(TRNS) — Rep. Dave Camp (R-Mich.) unveiled legislation today aimed at simplifying the country’s tax code.
A Joint Committee on Taxation estimate of the plan shows that it will grow the U.S. economy and raise revenues for the federal government by reducing top rates paid by businesses and individuals.
It would treat investment income as ordinary wage income, and would consolidate several tax credits, such as those applied to education expenses.
Camp’s plan would increase the standard deduction and child tax credit, and would levy a new basis-point tax on big banks and insurance companies with assets exceeding $500 billion per year.
Politically speaking, the likelihood of Camp getting his plan approved is dim. As Senate Minority Leader Mitch McConnell (R-Ky.) noted Tuesday, Democrats won’t be eager to support a plan that doesn’t raise hundreds of billions of dollars in new revenue.
When asked about the legislation today, White House Deputy Press Secretary Josh Earnest called it a “constructive, specific proposal,” but one that is unlikely to become law anytime soon.
“There’s not a great about of optimism on Capitol Hill for any kind of legislative proposal that seems complicated,” he said. “There is no doubt that, by any definition, reforming a tax code, particularly the business tax code, is complicated.”
Earnest said President Obama was pleased that Camp’s proposal treats carried interest as wage income instead of investment income, ends tax breaks for corporate jet owners and closes “a series of other unfair tax loopholes that don’t contribute to long-term economic growth.”
However, the spokesman expressed unhappiness over the fact that the plan does not raise taxes enough to reduce the country’s deficit. “That’s a source of some concern,” Earnest said.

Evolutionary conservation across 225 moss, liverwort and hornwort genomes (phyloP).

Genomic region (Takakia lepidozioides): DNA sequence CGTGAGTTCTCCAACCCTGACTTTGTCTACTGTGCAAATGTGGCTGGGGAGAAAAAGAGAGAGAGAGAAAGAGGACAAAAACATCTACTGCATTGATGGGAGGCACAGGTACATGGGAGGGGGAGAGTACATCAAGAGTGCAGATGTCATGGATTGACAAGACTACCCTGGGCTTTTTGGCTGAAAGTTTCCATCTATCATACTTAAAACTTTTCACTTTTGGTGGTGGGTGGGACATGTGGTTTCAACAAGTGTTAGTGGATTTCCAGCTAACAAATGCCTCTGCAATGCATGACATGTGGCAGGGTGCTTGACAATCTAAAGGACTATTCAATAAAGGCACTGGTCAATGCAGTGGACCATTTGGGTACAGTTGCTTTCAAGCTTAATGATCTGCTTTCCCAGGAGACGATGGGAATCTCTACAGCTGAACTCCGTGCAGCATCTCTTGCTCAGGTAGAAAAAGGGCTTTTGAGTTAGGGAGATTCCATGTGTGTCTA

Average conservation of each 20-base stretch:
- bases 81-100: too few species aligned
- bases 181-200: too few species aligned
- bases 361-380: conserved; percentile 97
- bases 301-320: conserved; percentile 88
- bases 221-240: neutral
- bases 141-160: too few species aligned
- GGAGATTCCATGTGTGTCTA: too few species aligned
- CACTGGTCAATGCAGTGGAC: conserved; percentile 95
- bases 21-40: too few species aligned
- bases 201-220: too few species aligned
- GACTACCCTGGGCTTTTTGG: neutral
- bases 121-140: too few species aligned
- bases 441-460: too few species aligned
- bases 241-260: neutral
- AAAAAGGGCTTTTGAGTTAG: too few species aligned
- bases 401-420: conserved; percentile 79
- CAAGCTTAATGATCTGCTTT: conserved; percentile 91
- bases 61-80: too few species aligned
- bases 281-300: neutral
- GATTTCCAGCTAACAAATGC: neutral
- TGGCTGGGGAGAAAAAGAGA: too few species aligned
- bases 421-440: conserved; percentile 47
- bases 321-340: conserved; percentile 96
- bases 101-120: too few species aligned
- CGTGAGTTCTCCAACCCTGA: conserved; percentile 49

The White House also opposes Camp’s plan to retire the Earned Income Tax Credit, which benefits low and moderate income working individuals and couples, particularly those who have children.
“The president believes that our tax system should reward hard work and one way we can reward hard work is to extend and expand the EITC,” Earnest said. “And, quite frankly, this does not seem like a very good time to be raising taxes on working people. That’s another aspect of Congressman Camp’s proposal that we do not agree with.”
Over in the House, Speaker John Boehner (R-Ohio) is not saying definitively whether he supports Camp’s bill.
“It’s time to have a public conversation about the issue of tax reform,” he said today. “This is the beginning of the conversation.”
In related news, a Senate investigative panel is out with a new report showing how thousands of Americans funneled billions of dollars into Switzerland from 2001 to 2008 in order to evade paying taxes on their earnings.
According to the U.S. Senate Permanent Subcommittee on Investigations, “Credit Suisse opened Swiss accounts for over 22,000 U.S. customers with assets that, at their peak, totaled roughly $10 billion to $12 billion, the vast majority of which were hidden from U.S. authorities.”
“The Credit Suisse case study shows how a Swiss bank aided and abetted U.S. tax evasion, not only from behind a veil of secrecy in Switzerland, but also on U.S. soil by sending Swiss bankers here to open hidden accounts,” said committee Chairman Carl Levin (D-Mich.).
Levin is accusing the U.S. Justice Department of dragging its feet when it comes to collecting back taxes from those who sheltered their earnings in Switzerland.